Cholera vaccine gives indirect protection to unvaccinated people in communities where a substantial fraction of the population gets the vaccine, a study in Africa shows.
The effect is called "herd immunity." It works because there are fewer bacteria circulating in communities where vaccination levels are relatively high.
The result comes from Zanzibar, an island state of Tanzania, where half the people in six rural and urban areas received two doses of oral cholera vaccine. For those who got it, the vaccine was 79 percent protective against the disease. But their neighbors who didn't get vaccinated had almost as much protection.
"This finding is good news for policymakers who have to deal with cholera in settings where...safe water supply and adequate sanitation cannot be established in a reasonable time frame," the study authors write in The Lancet Infectious Diseases.
They say that the direct and indirect effects of cholera vaccination could eventually eliminate the disease in communities with regular vaccination programs. This is in line with a 2007 prediction by statisticians, but it now has the authority of real-world results.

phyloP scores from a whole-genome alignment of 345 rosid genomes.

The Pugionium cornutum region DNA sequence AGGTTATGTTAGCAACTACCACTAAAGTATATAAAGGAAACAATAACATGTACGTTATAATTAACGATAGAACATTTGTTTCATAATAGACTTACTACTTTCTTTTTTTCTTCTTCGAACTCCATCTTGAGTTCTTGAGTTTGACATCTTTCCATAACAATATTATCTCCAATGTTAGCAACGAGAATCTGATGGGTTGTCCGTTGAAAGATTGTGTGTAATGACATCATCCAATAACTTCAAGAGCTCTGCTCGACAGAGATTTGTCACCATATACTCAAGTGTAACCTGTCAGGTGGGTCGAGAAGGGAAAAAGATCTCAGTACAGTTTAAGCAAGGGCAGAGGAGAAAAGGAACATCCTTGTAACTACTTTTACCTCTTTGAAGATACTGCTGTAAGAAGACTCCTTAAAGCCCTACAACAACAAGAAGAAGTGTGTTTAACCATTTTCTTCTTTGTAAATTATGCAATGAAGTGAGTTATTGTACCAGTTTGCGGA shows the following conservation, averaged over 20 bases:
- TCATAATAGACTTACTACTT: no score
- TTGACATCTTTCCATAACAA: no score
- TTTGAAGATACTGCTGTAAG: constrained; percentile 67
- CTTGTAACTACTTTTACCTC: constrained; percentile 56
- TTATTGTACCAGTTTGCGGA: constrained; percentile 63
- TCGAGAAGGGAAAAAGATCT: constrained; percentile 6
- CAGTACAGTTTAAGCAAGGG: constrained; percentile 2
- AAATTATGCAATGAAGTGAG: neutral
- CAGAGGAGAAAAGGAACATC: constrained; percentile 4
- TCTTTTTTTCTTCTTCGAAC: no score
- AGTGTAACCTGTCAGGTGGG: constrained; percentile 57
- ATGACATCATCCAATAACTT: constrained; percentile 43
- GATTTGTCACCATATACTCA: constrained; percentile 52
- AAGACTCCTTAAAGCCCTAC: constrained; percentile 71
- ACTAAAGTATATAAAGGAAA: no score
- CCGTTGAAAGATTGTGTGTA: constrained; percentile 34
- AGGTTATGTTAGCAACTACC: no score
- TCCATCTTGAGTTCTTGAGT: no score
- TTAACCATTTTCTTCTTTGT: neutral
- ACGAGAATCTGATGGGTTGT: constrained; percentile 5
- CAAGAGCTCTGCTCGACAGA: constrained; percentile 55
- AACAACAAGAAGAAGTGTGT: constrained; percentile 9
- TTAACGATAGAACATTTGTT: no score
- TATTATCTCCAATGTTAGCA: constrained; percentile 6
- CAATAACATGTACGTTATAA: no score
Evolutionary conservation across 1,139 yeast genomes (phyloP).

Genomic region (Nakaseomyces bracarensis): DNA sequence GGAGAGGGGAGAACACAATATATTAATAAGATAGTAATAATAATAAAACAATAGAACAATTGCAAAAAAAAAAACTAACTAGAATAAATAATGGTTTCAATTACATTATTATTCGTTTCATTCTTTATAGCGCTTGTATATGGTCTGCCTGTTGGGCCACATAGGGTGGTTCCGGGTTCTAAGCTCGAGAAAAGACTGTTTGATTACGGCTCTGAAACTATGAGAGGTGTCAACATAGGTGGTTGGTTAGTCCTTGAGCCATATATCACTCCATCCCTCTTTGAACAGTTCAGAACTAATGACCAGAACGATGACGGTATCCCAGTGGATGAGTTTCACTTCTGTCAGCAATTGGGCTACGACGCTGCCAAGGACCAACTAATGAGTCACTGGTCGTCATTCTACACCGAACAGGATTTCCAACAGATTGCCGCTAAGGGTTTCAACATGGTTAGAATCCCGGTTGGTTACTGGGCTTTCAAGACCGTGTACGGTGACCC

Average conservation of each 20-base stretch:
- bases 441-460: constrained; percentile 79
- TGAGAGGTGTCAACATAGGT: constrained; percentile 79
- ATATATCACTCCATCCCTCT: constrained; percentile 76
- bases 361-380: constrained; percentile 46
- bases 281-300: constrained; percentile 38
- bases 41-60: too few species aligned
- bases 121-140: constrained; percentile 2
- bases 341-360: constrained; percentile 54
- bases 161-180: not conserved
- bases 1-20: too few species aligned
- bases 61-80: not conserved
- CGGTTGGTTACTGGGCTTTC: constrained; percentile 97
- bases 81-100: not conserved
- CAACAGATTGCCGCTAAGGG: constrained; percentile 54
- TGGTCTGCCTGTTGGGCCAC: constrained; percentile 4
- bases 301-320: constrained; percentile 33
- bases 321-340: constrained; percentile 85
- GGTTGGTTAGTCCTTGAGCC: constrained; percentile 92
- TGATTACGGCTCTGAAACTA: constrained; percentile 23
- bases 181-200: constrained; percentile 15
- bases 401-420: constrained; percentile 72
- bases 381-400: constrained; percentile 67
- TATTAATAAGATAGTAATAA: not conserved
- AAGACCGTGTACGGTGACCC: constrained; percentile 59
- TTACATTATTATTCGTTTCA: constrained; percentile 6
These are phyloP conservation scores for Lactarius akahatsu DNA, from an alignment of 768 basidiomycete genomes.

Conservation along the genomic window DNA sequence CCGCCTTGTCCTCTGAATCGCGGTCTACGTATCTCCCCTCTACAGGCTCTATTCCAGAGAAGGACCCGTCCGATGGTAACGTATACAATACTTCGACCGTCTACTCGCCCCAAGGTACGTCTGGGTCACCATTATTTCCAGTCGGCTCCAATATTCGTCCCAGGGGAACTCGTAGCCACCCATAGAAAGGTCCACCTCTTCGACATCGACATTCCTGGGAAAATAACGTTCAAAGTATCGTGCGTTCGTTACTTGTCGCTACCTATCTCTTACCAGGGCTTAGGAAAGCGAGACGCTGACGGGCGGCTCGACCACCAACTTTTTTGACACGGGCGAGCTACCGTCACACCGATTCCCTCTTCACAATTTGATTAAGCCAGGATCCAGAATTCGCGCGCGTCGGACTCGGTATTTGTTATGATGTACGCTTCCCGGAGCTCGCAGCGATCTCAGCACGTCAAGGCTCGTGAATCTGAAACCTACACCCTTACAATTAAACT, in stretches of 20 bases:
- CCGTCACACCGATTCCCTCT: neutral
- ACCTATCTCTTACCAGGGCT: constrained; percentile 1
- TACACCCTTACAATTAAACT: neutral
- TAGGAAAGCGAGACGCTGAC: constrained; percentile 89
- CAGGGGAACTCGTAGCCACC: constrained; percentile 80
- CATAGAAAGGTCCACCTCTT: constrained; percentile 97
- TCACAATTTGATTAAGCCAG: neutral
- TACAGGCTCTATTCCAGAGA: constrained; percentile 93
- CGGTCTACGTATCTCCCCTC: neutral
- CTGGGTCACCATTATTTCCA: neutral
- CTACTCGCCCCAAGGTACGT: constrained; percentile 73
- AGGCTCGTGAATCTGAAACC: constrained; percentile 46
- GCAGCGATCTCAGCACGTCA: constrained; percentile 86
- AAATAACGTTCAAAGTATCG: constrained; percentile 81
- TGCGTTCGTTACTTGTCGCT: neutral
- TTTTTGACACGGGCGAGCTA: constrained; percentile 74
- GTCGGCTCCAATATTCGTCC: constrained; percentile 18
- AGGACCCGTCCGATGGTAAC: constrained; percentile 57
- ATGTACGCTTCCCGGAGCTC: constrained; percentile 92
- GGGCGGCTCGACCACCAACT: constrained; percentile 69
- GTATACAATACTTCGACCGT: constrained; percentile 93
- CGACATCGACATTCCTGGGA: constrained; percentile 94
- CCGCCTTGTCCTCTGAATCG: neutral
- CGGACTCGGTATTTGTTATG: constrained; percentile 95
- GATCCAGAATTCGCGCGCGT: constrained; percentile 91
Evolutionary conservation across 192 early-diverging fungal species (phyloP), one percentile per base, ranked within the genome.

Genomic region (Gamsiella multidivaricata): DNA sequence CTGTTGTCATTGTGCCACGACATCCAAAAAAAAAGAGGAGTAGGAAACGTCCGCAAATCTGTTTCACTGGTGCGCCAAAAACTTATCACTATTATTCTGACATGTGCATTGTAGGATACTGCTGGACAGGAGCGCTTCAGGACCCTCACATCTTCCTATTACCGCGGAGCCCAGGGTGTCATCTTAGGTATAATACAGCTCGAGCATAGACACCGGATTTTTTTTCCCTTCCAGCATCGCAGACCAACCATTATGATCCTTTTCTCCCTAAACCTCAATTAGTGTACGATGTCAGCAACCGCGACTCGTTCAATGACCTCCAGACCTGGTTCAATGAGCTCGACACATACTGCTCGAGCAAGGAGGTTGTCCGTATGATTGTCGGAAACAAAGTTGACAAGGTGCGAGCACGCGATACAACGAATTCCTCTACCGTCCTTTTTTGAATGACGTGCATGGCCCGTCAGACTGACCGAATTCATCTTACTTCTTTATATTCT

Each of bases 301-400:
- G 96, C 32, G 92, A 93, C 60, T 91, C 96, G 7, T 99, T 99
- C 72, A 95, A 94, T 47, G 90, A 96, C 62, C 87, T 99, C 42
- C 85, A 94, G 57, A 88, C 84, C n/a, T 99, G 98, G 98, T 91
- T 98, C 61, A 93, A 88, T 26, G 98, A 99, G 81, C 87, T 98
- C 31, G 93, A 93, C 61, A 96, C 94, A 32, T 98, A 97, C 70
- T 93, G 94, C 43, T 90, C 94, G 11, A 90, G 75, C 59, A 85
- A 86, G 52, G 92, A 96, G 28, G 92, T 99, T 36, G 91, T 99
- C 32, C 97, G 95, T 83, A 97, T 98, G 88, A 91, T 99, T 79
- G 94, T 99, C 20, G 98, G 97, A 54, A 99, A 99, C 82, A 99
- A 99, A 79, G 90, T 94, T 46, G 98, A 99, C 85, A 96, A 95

The results give a boost to those who support much wider use of cholera vaccine in places like Haiti where cholera is endemic, meaning that periodic outbreaks can be expected.
Because the vaccine confers herd immunity as well as direct protection, the findings suggest that all 9.5 million Haitians would not need to be vaccinated in order to achieve a big reduction in cholera caseloads.
"Far from an absolute need for complete coverage," the authors of the Zanzibar study say, "reasonable coverage might well be sufficient to interrupt the transmission of cholera."
They add that is is "becoming increasingly unconscionable" not to include oral cholera vaccine in the public health response to the disease.
Last month the World Health Organization said it will build a global stockpile of cholera vaccine to help blunt outbreaks, with a longer-term goal of universal vaccination in endemic areas as manufacturers ramp up production.
The WHO decision was influenced by a pilot project in Haiti this past spring that showed it was possible to achieve more than 90 percent vaccination rates in two target populations, one rural and one in a Port-au-Prince slum.